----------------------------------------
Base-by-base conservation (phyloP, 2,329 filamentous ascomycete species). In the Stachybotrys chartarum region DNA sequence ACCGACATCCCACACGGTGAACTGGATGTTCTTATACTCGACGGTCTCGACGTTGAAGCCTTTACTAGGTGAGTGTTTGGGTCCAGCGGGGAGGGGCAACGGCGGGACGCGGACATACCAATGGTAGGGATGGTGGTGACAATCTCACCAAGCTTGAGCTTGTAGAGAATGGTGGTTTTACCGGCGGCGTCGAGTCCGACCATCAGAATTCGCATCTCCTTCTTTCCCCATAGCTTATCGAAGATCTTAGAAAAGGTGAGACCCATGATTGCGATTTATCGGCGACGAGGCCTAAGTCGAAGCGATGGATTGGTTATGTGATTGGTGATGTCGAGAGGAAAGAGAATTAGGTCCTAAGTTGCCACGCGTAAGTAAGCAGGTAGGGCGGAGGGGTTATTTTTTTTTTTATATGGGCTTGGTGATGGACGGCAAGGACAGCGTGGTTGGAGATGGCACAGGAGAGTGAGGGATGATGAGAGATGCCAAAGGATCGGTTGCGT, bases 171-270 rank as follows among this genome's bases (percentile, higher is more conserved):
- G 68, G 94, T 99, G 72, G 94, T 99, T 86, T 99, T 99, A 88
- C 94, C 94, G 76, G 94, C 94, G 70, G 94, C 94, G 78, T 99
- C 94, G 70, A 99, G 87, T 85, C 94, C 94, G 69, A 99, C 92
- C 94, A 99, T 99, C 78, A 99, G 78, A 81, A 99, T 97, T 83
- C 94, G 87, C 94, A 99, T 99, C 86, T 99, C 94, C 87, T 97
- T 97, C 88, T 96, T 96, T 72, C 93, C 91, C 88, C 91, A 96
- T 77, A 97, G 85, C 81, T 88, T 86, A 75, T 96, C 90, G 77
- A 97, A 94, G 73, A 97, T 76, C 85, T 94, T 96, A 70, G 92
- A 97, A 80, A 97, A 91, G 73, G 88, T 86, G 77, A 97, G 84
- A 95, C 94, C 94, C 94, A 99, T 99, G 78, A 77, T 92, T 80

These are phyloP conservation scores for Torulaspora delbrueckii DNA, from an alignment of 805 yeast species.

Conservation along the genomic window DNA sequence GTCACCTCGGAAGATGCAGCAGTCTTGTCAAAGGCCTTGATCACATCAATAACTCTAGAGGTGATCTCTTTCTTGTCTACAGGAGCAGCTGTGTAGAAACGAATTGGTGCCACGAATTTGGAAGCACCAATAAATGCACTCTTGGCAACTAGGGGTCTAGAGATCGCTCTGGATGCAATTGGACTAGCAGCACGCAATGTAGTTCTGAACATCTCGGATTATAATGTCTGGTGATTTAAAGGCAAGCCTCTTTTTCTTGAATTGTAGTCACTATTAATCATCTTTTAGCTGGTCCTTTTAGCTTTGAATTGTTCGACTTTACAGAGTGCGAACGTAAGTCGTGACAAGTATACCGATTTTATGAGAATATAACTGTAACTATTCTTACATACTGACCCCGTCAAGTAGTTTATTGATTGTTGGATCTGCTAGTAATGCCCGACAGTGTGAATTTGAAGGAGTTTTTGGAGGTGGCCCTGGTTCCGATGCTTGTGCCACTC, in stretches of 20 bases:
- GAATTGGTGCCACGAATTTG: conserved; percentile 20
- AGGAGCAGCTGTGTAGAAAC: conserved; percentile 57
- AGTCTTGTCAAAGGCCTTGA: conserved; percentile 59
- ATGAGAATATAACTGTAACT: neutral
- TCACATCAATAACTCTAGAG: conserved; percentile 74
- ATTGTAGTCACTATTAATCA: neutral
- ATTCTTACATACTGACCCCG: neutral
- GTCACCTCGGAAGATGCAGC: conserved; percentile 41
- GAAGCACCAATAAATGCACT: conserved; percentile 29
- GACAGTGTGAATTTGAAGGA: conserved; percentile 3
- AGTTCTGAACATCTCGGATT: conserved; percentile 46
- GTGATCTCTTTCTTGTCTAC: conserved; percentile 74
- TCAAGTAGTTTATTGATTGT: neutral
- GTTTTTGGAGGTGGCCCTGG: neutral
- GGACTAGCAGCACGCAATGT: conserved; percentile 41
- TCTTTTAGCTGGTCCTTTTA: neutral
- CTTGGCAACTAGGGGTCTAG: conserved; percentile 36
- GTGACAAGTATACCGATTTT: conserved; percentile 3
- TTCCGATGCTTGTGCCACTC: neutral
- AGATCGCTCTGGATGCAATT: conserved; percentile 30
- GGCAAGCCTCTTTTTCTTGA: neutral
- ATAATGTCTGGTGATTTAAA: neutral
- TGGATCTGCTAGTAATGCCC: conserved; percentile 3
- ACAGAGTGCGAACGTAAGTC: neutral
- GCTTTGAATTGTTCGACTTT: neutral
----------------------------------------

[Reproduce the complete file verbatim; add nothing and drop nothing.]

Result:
Base-by-base conservation (phyloP, 2,329 filamentous ascomycete species). In the Stachybotrys chartarum region DNA sequence ACCGACATCCCACACGGTGAACTGGATGTTCTTATACTCGACGGTCTCGACGTTGAAGCCTTTACTAGGTGAGTGTTTGGGTCCAGCGGGGAGGGGCAACGGCGGGACGCGGACATACCAATGGTAGGGATGGTGGTGACAATCTCACCAAGCTTGAGCTTGTAGAGAATGGTGGTTTTACCGGCGGCGTCGAGTCCGACCATCAGAATTCGCATCTCCTTCTTTCCCCATAGCTTATCGAAGATCTTAGAAAAGGTGAGACCCATGATTGCGATTTATCGGCGACGAGGCCTAAGTCGAAGCGATGGATTGGTTATGTGATTGGTGATGTCGAGAGGAAAGAGAATTAGGTCCTAAGTTGCCACGCGTAAGTAAGCAGGTAGGGCGGAGGGGTTATTTTTTTTTTTATATGGGCTTGGTGATGGACGGCAAGGACAGCGTGGTTGGAGATGGCACAGGAGAGTGAGGGATGATGAGAGATGCCAAAGGATCGGTTGCGT, bases 171-270 rank as follows among this genome's bases (percentile, higher is more conserved):
- G 68, G 94, T 99, G 72, G 94, T 99, T 86, T 99, T 99, A 88
- C 94, C 94, G 76, G 94, C 94, G 70, G 94, C 94, G 78, T 99
- C 94, G 70, A 99, G 87, T 85, C 94, C 94, G 69, A 99, C 92
- C 94, A 99, T 99, C 78, A 99, G 78, A 81, A 99, T 97, T 83
- C 94, G 87, C 94, A 99, T 99, C 86, T 99, C 94, C 87, T 97
- T 97, C 88, T 96, T 96, T 72, C 93, C 91, C 88, C 91, A 96
- T 77, A 97, G 85, C 81, T 88, T 86, A 75, T 96, C 90, G 77
- A 97, A 94, G 73, A 97, T 76, C 85, T 94, T 96, A 70, G 92
- A 97, A 80, A 97, A 91, G 73, G 88, T 86, G 77, A 97, G 84
- A 95, C 94, C 94, C 94, A 99, T 99, G 78, A 77, T 92, T 80

These are phyloP conservation scores for Torulaspora delbrueckii DNA, from an alignment of 805 yeast species.

Conservation along the genomic window DNA sequence GTCACCTCGGAAGATGCAGCAGTCTTGTCAAAGGCCTTGATCACATCAATAACTCTAGAGGTGATCTCTTTCTTGTCTACAGGAGCAGCTGTGTAGAAACGAATTGGTGCCACGAATTTGGAAGCACCAATAAATGCACTCTTGGCAACTAGGGGTCTAGAGATCGCTCTGGATGCAATTGGACTAGCAGCACGCAATGTAGTTCTGAACATCTCGGATTATAATGTCTGGTGATTTAAAGGCAAGCCTCTTTTTCTTGAATTGTAGTCACTATTAATCATCTTTTAGCTGGTCCTTTTAGCTTTGAATTGTTCGACTTTACAGAGTGCGAACGTAAGTCGTGACAAGTATACCGATTTTATGAGAATATAACTGTAACTATTCTTACATACTGACCCCGTCAAGTAGTTTATTGATTGTTGGATCTGCTAGTAATGCCCGACAGTGTGAATTTGAAGGAGTTTTTGGAGGTGGCCCTGGTTCCGATGCTTGTGCCACTC, in stretches of 20 bases:
- GAATTGGTGCCACGAATTTG: conserved; percentile 20
- AGGAGCAGCTGTGTAGAAAC: conserved; percentile 57
- AGTCTTGTCAAAGGCCTTGA: conserved; percentile 59
- ATGAGAATATAACTGTAACT: neutral
- TCACATCAATAACTCTAGAG: conserved; percentile 74
- ATTGTAGTCACTATTAATCA: neutral
- ATTCTTACATACTGACCCCG: neutral
- GTCACCTCGGAAGATGCAGC: conserved; percentile 41
- GAAGCACCAATAAATGCACT: conserved; percentile 29
- GACAGTGTGAATTTGAAGGA: conserved; percentile 3
- AGTTCTGAACATCTCGGATT: conserved; percentile 46
- GTGATCTCTTTCTTGTCTAC: conserved; percentile 74
- TCAAGTAGTTTATTGATTGT: neutral
- GTTTTTGGAGGTGGCCCTGG: neutral
- GGACTAGCAGCACGCAATGT: conserved; percentile 41
- TCTTTTAGCTGGTCCTTTTA: neutral
- CTTGGCAACTAGGGGTCTAG: conserved; percentile 36
- GTGACAAGTATACCGATTTT: conserved; percentile 3
- TTCCGATGCTTGTGCCACTC: neutral
- AGATCGCTCTGGATGCAATT: conserved; percentile 30
- GGCAAGCCTCTTTTTCTTGA: neutral
- ATAATGTCTGGTGATTTAAA: neutral
- TGGATCTGCTAGTAATGCCC: conserved; percentile 3
- ACAGAGTGCGAACGTAAGTC: neutral
- GCTTTGAATTGTTCGACTTT: neutral